The FDIC is Broke

When Colonial Bank failed on Friday, the 77th bank to fail this year, very few people noted that it was the largest bank failure of 2009. Even fewer people noted that the cost of cleaning it up required more capital resources than the FDIC had.
The total losses of Friday's five bank failures, according to the FDIC, would be $3.67 Billion. The problem is that the FDIC had less than $650 million in its Deposit Insurance Fund at the time.

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Back on May 22, the FDIC decided to impose a special levy on solvent banks in order to replenish its DIF. The smaller, more prudent banks of America screamed about how unfair it was that they were being asked to bail out a few irresponsible banks, but their complaints went unheeded.
The special levy won't be collected until September 30, which brings us back to the depleted DIF.

Ah. Now we have a reasonable explanation for why the FDIC has been dragging its feet and not shutting down the numerous banks that are already bankrupt, yet still operating.

It can't afford to.

Dragging its feet? The FDIC has closed down more than twice as many banks as last year, and the year is far from over.

Believe it or not, there are two major banks practically begging to be shut down right now, but the FDIC has shown no rush to do it.
For instance, Guaranty Bank, the second-largest bank in Texas, had this to say in a recent filing with the SEC.

Based on these adjustments, the Bank’s core capital ratio stood at negative 5.78% as of March 31, 2009. The Bank’s total risk based capital ratio as of March 31, 2009 stood at negative 5.52%. Both of these ratios result in the Bank being considered critically under-capitalized under regulatory prompt corrective action standards.

In light of these developments, the Company believes that it is probable that it will not be able to continue as a going concern.

Normally that sort of language is made by regulators, not by the banks themselves. In case you still didn't understand it, critically under-capitalized means bankrupt.

The same thing can be said for Corus Bank, where 2/3rd of its loans are non-performing.

[T]he Bank reported negative equity capital as of June 30, 2009. As such, the Bank expects to be notified by the OCC that it is “critically undercapitalized” within the meaning of PCA capital requirements.

Under the FDI Act, depository institutions that are “critically undercapitalized” must be placed into conservatorship or receivership within 90 days of becoming critically undercapitalized...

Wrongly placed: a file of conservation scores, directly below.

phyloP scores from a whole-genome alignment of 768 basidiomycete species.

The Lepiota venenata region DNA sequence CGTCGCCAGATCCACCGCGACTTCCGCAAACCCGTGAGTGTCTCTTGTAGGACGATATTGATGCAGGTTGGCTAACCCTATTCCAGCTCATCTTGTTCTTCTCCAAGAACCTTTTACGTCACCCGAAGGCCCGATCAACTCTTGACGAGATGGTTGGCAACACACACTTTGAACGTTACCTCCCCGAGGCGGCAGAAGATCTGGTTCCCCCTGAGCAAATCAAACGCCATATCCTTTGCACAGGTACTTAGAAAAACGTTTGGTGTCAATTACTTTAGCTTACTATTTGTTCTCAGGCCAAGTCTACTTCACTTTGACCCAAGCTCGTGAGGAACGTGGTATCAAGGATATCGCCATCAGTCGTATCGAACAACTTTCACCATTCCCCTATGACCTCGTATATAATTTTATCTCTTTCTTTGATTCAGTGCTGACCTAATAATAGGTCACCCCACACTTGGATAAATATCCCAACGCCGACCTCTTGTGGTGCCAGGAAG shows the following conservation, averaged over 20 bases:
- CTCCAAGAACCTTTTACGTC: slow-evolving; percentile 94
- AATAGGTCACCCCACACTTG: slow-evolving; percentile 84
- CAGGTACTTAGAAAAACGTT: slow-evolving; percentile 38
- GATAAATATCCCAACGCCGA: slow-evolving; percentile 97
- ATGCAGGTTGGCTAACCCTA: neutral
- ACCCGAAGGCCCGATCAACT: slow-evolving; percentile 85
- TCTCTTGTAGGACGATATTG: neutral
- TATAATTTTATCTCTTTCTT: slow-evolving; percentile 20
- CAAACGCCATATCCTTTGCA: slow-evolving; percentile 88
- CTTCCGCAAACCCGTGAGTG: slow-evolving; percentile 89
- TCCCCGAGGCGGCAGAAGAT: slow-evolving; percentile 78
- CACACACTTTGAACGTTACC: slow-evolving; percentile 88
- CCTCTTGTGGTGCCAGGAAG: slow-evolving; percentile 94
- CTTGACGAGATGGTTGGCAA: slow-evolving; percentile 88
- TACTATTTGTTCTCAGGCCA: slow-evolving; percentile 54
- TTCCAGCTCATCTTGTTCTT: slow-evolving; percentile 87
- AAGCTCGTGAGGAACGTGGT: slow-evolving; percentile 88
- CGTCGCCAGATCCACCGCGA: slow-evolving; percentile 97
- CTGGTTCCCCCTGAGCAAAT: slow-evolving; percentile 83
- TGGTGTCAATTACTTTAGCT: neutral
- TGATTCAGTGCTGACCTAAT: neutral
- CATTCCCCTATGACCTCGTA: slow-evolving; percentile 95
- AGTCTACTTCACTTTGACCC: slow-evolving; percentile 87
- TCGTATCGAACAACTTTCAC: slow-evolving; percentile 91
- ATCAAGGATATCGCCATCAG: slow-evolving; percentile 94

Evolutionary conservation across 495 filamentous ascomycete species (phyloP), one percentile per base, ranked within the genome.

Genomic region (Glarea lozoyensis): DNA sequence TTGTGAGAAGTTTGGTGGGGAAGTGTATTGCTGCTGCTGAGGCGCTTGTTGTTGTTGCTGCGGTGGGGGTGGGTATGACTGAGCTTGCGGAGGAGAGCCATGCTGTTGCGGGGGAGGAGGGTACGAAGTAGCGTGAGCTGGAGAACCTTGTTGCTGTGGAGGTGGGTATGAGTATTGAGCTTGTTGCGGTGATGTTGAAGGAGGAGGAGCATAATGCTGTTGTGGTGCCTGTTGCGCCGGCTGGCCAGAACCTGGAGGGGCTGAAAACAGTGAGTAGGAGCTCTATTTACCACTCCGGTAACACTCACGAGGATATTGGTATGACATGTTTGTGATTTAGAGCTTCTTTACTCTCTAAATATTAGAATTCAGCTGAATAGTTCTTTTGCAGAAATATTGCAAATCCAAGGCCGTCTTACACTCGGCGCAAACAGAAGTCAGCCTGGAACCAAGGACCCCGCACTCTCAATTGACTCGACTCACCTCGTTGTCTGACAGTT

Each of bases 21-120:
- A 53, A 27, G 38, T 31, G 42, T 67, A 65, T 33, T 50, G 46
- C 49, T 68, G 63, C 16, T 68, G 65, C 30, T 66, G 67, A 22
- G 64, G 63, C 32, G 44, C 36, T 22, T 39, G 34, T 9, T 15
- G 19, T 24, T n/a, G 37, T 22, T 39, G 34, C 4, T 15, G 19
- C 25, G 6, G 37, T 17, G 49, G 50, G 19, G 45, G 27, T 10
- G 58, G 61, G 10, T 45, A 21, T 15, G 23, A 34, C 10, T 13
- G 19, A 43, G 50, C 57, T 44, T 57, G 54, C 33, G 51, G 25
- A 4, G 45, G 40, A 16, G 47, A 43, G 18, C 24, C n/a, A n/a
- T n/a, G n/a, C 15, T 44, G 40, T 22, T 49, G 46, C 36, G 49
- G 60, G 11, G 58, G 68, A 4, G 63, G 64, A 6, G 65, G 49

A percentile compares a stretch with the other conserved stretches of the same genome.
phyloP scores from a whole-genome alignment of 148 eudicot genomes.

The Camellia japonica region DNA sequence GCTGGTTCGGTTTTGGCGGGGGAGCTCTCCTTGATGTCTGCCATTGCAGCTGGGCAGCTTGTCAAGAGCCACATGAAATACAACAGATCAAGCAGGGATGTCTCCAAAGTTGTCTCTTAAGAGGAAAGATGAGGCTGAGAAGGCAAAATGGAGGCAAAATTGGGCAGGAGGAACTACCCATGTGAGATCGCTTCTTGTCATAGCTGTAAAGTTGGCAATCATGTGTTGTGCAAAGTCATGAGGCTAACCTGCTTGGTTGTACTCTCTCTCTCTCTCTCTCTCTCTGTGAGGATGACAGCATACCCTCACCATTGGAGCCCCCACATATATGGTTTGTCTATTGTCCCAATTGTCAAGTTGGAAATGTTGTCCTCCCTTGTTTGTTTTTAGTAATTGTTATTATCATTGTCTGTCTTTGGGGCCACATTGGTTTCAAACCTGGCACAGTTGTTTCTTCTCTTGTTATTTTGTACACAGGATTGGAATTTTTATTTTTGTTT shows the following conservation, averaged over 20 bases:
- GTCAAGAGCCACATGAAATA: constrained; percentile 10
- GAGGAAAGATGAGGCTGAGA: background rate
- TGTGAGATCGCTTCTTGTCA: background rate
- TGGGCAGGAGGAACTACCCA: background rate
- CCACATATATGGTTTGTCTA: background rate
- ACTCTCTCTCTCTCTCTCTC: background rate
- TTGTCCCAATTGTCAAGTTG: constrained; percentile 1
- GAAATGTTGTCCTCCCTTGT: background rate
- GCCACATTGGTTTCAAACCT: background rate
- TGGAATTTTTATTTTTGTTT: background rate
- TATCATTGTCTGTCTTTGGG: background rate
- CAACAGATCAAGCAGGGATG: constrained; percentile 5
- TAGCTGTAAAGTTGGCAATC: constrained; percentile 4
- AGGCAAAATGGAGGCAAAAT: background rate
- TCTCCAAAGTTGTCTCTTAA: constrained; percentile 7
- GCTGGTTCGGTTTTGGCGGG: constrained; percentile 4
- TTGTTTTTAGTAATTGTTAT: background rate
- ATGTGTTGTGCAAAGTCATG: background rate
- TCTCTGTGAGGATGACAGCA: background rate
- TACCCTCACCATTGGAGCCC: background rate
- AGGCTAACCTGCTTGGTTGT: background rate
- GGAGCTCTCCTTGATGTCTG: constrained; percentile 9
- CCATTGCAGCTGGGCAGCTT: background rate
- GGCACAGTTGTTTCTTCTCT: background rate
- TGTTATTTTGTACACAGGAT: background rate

Fortunately 90 days from the filing brings us to September 30.

One thing the FDIC learned from the S&L Crisis is that the longer they waited, the bigger the taxpayer losses became. Thus this foot-dragging by the FDIC may allow it to put off an embarrassing taxpayer bailout for a while, but it also ultimately pushes up the bill that the taxpayer will have to pay.
It's penny-wise, pound-foolish.

This element can already be seen in the FDIC bailouts that have already happened.

On January 1 2009 the FDIC reported it had $17,276 million in the DIF and according to press releases for each failed bank, the estimated total costs for FDIC’s DIF during Q1 amounted to $2,146 million, leaving $14,997 million in the fund. However, according to the latest FDIC Quarterly report the fund counted $13,007 million at the start of Q2, – a difference of $1,990 million.

In other words, the estimated spending on failed banks during Q1 was $2,147 million, but the bill ended up around $4,137 million instead.

The ultimate bill was nearly twice the original FDIC estimates, 92% greater. (So the $3.67 Billion bill for last Friday will probably end up costing something north of $6 Billion). Why is this happening?

However, we have detected that DIF costs/bank assets have steadily increased under the period of discussion.

We believe the main reason for this lies in a de facto relaxation of accounting standards, even before the FASB 157 amendment on March 15 earlier this year. Basically the relaxation allows banks to write-off the parts of their losses caused by the slowdown in the market - but it does this by allowing them to decide what a fair price in a ‘normal’ market would be.

Allowing banks to control how they mark-to-market their assets, will likely backfire and when they ultimately end up failing, imply greater closure costs for the FDIC. From the graph above one can infer that the average yearly DIF costs/bank assets have increased at an alarming rate to almost reach 31% in 2008 and 2009.

Once again, the relaxation of the accounting standards for banks has come back to bite us. Banks are lying to themselves and to the regulators. Once the lies can no longer be covered up, the total bill turns out to be far higher than anyone is estimating.

It's interesting to note that insured deposits recently declined for the first time in at least a decade (probably more). It undermines the idea that the American consumer is saving money as fast as he/she can. Instead, the America/consumer is either paying down debt or defaulting on it.

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Possibly, just maybe, the public doesn't want their savings tied up in a failed bank while the FDIC finds a way to pay up on its guarantees. Or maybe the American consumer just doesn't have any money to put in there. Either way that means that the capital base for banks will get thinner and more unstable, which will lead to more bank failures.